2016 was a landmark year for Kazakhstan. It marked the 25th anniversary of the independence of Central Asia’s largest country and establishment of diplomatic relations with Japan. This year, with the hosting of the World Expo, the oil-rich republic wishes to highlight its accession to the World Trade Organization and its commitment to global peace and economic globalization.
Just as Japanese Prime Minister seeks closer partnerships with countries around the world as part of his economic stimulus program, Kazakhstan President Nursultan Nazarbayev unveiled his own comprehensive development plan, dubbed “Nurly Zhol” (Bright Path), aimed at raising the standard of living for17 million Kazakhs.
Tentatively schedule for publication in September 2017, the Special Report on Kazahkstan will highlight the country’s role as a regional leader and its importance as a strategic partner of Japan, as well as other countries around the world.
The global economic slowdown, coupled with U.S. sanctions on Russia, shocked the economy of Kazakhstan, which is mainly driven by oil and gas. And among the biggest casualties was the country’s currency, the Kazakhstani tenge.
But, prudent monetary policies have finally brought about stability and economic recovery.
In August 2015, the National Bank of Kazakhstan unpegged the tenge to the dollar as an initial step. But, a slump in global oil prices nearly neutralized the government’s objective because the value of the national currency fell more than half.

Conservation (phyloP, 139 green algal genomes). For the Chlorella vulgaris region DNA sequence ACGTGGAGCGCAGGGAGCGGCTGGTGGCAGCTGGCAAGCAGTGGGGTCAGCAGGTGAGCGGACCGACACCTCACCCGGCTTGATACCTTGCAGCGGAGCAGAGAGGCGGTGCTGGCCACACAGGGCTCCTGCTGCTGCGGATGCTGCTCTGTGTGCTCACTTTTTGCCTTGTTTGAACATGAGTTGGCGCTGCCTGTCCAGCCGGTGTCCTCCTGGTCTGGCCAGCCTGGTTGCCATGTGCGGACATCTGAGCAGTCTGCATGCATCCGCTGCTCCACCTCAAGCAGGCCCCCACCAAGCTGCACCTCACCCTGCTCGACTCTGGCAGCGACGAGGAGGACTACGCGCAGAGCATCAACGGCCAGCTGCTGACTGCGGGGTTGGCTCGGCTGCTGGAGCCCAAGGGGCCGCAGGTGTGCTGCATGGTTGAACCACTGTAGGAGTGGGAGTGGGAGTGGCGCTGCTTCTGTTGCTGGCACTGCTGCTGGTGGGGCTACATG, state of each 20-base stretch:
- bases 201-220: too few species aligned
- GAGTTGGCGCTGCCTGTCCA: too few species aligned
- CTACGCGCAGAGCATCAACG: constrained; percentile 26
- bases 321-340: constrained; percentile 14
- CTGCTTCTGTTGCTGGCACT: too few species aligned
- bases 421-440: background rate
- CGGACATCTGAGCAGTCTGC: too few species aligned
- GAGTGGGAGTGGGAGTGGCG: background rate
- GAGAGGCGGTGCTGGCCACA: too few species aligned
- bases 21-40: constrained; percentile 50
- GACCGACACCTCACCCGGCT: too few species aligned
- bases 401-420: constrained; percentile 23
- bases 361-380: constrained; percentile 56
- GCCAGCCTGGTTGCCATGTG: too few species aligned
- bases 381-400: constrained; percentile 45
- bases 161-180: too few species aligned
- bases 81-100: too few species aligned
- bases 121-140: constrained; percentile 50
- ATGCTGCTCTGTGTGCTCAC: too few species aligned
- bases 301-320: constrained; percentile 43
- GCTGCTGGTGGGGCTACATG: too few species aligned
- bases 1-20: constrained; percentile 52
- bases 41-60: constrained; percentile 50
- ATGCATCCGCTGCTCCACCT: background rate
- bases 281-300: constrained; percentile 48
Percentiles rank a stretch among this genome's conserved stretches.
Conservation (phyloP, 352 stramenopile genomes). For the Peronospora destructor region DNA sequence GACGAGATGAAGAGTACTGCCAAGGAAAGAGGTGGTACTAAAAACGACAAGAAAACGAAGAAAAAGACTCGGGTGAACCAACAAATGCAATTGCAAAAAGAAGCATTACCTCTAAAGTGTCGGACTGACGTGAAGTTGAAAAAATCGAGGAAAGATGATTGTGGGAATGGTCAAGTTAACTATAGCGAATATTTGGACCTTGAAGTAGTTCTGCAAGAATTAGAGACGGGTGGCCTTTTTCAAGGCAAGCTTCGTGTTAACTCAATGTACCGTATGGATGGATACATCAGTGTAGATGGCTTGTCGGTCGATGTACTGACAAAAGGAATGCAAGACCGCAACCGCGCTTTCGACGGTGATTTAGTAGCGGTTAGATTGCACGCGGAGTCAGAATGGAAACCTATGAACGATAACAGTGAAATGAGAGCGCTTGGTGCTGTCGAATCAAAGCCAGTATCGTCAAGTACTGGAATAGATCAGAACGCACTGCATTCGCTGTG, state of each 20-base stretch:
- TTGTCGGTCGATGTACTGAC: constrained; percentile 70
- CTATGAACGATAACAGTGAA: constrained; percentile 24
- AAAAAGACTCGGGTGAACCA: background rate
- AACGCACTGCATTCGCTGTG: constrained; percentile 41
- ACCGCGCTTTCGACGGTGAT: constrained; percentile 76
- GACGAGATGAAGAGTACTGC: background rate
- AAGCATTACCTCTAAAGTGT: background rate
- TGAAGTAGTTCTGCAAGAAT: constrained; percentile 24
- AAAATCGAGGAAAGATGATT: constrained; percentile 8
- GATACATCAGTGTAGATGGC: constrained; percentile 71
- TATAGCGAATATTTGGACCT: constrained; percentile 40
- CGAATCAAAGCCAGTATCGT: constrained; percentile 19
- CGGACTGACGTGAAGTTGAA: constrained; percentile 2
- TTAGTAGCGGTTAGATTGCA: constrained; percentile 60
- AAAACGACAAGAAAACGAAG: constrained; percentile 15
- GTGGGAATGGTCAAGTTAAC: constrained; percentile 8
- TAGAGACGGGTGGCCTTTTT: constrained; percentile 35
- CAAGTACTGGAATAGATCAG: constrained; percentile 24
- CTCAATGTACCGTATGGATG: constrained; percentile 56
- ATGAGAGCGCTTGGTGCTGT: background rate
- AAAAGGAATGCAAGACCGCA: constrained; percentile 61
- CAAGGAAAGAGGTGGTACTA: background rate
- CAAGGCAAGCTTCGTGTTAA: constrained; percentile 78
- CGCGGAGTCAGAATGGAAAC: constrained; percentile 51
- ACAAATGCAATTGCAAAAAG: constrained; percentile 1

“In June last year, inflation surged to 17.7 percent and the economy began slowing down. We were able to achieve our goal of maintaining inflation within the 8% range at the beginning of this year,” said Governor Daniar Akishev.
Inflation has stabilized and the economy posted a 4.5 percent annualized GDP growth.
The central bank also implemented other measures to consolidate the progress achieved, such as improved dissemination information to the public and greater transparency about the bank’s activities. The move has inspired more confidence in the central bank among Kazakhstanis.
Today, instead of seeking refuge in stronger denominations, such as the U.S. dollar and the euro, Kazakhstanis have begun selling their foreign currency and increasing their local currency accounts.
“This is is an indication that the people regained their trust in the tenge,” Akishev said.
“There is still a lot of work to be done in terms of strengthening the tenge. But with new monetary policies and our efforts to enhance the National Bank’s credibility, I am confident we are right on track in reining in inflation to 4 percent by 2020,” he added.